Republican gubernatorial candidate Charlie Baker is being called to account for his role in Big Dig spending when he was the chief finance officer for the Weld and Cellucci administrations.
The project, while greatly improving both the appearance and accessibility of Boston's central business district and nearby airport, was completed at many times its projected cost. And Baker needs to talk honestly about what went right and what went wrong during his tenure as secretary of administration and finance.
At the same time, however, it appears incumbent Gov. Deval Patrick has failed to heed some of the lessons that should have been taken from what may stand for a very long time as the most expensive public-works project in U.S. history.
One factor, of course, was the prevailing-wage requirement which mandated that labor costs on the Big Dig exceed those that would have obtained had the work been open to unrestricted competitive bidding.
That's the same statute that severely limits any savings the state's Department of Transportation can achieve through the use of civilian flaggers at road work sites like the Causeway project in Essex. And now, the UMass Building Authority board approved a "project labor agreement" that will apply to the rehab of its Boston campus. It requires contractors to use union labor in exchange for an agreement by those unions not to strike while work is underway.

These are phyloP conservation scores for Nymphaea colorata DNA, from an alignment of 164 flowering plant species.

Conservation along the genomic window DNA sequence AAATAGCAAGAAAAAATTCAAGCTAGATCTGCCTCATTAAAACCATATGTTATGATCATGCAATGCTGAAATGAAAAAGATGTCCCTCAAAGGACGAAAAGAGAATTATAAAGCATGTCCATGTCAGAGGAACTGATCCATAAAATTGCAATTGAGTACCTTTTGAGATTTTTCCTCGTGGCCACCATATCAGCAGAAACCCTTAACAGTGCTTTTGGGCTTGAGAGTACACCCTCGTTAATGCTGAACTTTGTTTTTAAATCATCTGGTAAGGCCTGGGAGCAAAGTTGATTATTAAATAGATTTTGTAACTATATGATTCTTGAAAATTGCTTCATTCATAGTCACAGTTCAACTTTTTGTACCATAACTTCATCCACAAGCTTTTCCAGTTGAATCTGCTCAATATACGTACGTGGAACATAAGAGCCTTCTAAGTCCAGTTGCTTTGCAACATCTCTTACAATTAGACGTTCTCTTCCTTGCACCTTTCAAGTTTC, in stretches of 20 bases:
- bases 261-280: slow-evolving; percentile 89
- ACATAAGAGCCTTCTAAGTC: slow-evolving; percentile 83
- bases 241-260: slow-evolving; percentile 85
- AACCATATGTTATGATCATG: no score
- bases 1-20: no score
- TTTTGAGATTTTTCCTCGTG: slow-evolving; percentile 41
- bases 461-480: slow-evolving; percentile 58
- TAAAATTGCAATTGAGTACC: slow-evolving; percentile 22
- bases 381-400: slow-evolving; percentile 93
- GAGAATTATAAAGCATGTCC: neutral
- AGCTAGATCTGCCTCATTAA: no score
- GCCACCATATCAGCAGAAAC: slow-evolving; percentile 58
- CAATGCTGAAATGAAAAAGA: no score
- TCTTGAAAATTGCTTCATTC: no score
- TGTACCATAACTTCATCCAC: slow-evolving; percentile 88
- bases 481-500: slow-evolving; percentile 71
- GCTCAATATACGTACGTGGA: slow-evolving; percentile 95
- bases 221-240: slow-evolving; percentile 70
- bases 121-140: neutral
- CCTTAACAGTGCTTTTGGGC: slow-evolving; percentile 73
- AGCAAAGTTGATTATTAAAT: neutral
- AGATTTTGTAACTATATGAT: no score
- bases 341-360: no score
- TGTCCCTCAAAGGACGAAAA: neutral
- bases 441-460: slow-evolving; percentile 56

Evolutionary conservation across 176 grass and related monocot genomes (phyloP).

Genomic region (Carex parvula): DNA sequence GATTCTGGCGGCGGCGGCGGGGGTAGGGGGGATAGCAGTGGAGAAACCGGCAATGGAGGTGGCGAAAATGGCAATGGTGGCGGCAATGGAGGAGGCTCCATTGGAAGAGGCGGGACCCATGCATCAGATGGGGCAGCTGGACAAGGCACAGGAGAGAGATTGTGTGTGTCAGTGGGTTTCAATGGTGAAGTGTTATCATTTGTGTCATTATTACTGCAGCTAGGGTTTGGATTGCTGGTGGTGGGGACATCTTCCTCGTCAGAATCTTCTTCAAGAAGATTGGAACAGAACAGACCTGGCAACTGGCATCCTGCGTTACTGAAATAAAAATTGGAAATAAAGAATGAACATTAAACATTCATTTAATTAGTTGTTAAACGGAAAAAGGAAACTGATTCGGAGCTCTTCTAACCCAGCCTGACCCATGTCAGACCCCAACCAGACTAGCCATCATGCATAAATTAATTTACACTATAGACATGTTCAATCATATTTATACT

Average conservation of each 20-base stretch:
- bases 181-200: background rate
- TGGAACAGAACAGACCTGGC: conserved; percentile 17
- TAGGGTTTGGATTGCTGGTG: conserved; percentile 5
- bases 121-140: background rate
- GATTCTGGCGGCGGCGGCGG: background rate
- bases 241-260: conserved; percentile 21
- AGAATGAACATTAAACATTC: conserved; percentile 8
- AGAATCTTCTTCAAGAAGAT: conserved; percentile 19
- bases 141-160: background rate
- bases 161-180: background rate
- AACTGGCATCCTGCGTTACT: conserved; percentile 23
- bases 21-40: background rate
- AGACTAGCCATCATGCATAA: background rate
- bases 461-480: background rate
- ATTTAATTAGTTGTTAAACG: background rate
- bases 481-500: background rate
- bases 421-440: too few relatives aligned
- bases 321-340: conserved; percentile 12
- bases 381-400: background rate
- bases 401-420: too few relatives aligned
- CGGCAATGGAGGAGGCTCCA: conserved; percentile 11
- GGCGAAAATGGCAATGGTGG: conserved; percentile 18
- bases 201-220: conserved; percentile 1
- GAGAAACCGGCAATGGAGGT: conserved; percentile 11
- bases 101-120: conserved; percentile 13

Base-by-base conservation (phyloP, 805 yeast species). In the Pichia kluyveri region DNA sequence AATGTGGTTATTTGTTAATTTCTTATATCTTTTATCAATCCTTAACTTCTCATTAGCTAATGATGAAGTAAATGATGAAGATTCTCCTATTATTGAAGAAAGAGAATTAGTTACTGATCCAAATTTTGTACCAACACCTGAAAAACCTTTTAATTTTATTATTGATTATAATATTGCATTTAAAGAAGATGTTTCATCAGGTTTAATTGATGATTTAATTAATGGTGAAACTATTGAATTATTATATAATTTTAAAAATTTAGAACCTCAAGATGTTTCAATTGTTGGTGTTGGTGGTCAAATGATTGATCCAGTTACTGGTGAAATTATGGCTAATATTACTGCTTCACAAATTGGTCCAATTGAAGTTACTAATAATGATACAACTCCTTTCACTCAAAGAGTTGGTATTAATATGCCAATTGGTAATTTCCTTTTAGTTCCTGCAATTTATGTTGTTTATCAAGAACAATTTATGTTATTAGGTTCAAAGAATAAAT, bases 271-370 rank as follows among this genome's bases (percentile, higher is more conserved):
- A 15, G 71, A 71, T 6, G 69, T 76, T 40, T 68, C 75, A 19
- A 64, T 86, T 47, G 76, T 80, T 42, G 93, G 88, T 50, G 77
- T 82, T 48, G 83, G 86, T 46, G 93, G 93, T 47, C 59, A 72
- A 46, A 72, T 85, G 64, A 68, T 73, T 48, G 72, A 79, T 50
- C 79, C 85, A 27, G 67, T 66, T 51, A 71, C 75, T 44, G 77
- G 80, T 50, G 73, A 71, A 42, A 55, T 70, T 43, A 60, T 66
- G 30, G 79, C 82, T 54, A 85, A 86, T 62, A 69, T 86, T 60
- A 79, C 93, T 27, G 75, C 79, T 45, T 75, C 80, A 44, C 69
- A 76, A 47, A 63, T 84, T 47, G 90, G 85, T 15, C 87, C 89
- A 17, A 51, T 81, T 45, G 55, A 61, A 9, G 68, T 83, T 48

There is, of course, another local example of runaway construction costs. While no one may argue that the A. Piatt Andrew Bridge construction project isn't necessary, taxpayers are still due an explanation why the cost for the work — pegged at $8 million when the project was in the planning stages in 2006 — soared to $17 million when work began in 2008 to the $23 million projection of today.
So how is the state addressing these issues? By putting the brakes on construction projects and runaway costs?
Hardly. Last week, state officials announced plans to use $20 million in federal stimulus money to begin construction of a new commuter rail line from Boston to New Bedford and Fall River. Yet the state, still facing declining revenues, has no idea where it's going to get the money to finish the project whose total cost is estimated — today — at $1.5 billion.
So much for Finance 101 — or the lessons of the Big Dig.